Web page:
Szilagyi stressed that all of the positions were in administrative areas. "Some of the jobs were office assistants, clerks, secretaries, analysts and word processor operators," he said. Some of the departments affected were the Physical Plant and the Office of Administration and Finance. "These are not academic support positions," Szilagyi said.

The reasoning behind the partial freeze is that if the department has gone without the position for a year, the job may very well be unnecessary, he said. All of the vacant positions will be examined during the reshaping process.

The money from the salaries, currently being used by each department for "survival money," according to Szilagyi, will go back into the overall budget. "$3.5 million makes up for a possible 2 percent budget cut," he said. "It allows us some flexibility."

Any current non-faculty position vacant for less than one year must have written justification by a university vice-president prior to being filled, according to a letter from UH President James Pickering.






by Rivka Gewirtz

Daily Cougar Staff

The Students' Association finished off the fall semester debating the ever-present parking problem.

SA senators sent a bill to the Student Life committee asking Parking and Transportation to reduce the number of parking permits sold.

Originally, the bill, written and introduced by SA Speaker Pro-Tem Gregory Propes, requested that the parking department sell no more permits than there are spaces.

After the bill was reviewed by the committee, it was revised to request that the department sell 50 percent more permits than available spots in 1993-94, then decrease to 25 percent in 1994-95, and finally settle at 10 percent over in 1995-96.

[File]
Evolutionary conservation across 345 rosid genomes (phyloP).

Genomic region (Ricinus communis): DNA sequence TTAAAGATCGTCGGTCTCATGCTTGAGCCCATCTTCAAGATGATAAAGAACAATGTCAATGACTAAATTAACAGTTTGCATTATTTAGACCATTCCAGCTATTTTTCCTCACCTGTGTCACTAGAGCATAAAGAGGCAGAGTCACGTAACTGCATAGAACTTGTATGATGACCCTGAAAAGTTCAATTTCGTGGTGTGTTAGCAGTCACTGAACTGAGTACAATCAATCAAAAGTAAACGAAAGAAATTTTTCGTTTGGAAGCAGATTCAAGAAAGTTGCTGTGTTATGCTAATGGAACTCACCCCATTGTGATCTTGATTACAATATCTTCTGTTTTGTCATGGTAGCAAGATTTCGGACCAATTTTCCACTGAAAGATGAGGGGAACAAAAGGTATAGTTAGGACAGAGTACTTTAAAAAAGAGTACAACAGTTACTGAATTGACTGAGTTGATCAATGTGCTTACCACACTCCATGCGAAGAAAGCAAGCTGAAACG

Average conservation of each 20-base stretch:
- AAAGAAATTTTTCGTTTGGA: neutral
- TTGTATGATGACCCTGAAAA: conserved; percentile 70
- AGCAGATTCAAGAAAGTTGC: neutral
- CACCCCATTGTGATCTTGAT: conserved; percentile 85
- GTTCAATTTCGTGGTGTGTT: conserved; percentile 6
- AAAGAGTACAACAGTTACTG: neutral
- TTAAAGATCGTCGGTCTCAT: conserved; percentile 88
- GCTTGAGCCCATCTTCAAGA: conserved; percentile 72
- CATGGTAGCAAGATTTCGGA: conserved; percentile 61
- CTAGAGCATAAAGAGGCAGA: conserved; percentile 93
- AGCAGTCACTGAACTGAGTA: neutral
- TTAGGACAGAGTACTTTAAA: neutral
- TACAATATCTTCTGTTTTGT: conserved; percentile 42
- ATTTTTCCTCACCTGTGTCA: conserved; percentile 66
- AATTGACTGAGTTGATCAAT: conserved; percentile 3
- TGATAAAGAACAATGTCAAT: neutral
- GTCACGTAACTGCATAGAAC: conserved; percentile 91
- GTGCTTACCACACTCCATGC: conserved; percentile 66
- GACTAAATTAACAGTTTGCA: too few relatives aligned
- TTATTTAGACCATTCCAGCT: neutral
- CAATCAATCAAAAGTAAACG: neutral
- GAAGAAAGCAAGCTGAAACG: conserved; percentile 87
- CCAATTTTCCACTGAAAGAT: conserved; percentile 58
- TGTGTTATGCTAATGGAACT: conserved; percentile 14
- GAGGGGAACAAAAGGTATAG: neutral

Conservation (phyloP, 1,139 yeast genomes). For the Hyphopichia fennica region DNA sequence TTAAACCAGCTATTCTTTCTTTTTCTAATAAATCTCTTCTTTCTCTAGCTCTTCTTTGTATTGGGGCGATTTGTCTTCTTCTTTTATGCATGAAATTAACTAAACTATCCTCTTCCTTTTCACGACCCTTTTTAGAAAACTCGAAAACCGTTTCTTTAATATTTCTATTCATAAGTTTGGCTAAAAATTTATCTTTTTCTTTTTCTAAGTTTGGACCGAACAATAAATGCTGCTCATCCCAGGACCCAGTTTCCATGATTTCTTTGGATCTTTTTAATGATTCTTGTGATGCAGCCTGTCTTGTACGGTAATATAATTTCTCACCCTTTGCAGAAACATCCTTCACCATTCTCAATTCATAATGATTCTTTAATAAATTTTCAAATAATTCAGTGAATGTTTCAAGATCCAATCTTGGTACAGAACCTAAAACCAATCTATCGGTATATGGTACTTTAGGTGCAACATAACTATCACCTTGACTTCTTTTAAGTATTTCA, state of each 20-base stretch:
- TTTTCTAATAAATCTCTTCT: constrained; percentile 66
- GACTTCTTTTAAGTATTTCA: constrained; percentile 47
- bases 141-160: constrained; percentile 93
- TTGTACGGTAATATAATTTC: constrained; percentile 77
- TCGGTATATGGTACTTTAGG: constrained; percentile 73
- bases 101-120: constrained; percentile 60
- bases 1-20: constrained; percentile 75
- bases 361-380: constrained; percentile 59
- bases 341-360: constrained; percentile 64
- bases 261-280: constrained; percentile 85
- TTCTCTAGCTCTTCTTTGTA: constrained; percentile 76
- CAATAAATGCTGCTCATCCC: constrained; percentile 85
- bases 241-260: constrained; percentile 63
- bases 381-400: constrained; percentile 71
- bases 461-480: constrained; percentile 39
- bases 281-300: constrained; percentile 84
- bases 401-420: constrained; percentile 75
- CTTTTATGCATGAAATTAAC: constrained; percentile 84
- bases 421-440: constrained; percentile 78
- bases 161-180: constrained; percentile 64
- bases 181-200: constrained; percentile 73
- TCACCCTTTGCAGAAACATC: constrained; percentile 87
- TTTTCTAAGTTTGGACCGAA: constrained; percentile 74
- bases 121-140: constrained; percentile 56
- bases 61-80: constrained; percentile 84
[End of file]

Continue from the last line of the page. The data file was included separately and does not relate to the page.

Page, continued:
Although Parking and Transportation office manager Thelma Cannon would not say how many permits are being sold, College of Business Administration Senator Coy Wheeler said, "Parking and Transportation is presently selling 300 percent more permits than there are spaces."

"The bill met opposition on the floor. It was sent back for amendment because there needs to be more research," Propes said. "Something has to be done. Students can't find parking during peak hours. They are just not getting a return on their investment," he said.

The Students' Association has passed one resolution per year, pointing out the lack of spaces and asking for changes to be made by the university.

Out of five students asked, all agreed with psychology junior Jodi White, who said, "Parking is a problem that affects all students. I have to get to school an hour before my classes start just to get a spot."

Oppositional senators fear parking price hikes.

"If Parking and Transportation loses revenue by selling fewer permits, they may raise the prices for inlying and outlying lots," Wheeler said.

"I won't sign this if it means raising prices. I don't know what Propes has up his sleeve, but he's a smart boy. There may be something in between lowering permits and raising prices," he said.






by Julie Johnson

Contributing Writer

Former Ocean of Soul band members, TSU alumni and community leaders are circulating a petition to reinstate TSU's Ocean of Soul marching band.

TSU Director of Public Affairs Charles J. Smith III said, "I am not mindful or aware that any university official has seen any petition." He added that "We live in a free society, and each individual has the right to petition."

The petition's goal is 50,000 signatures. It will be presented to TSU President William Harris and the administration. If not accepted, the organizers of the petition will take it all the way to the governor, said TSU alumnus Charles Law.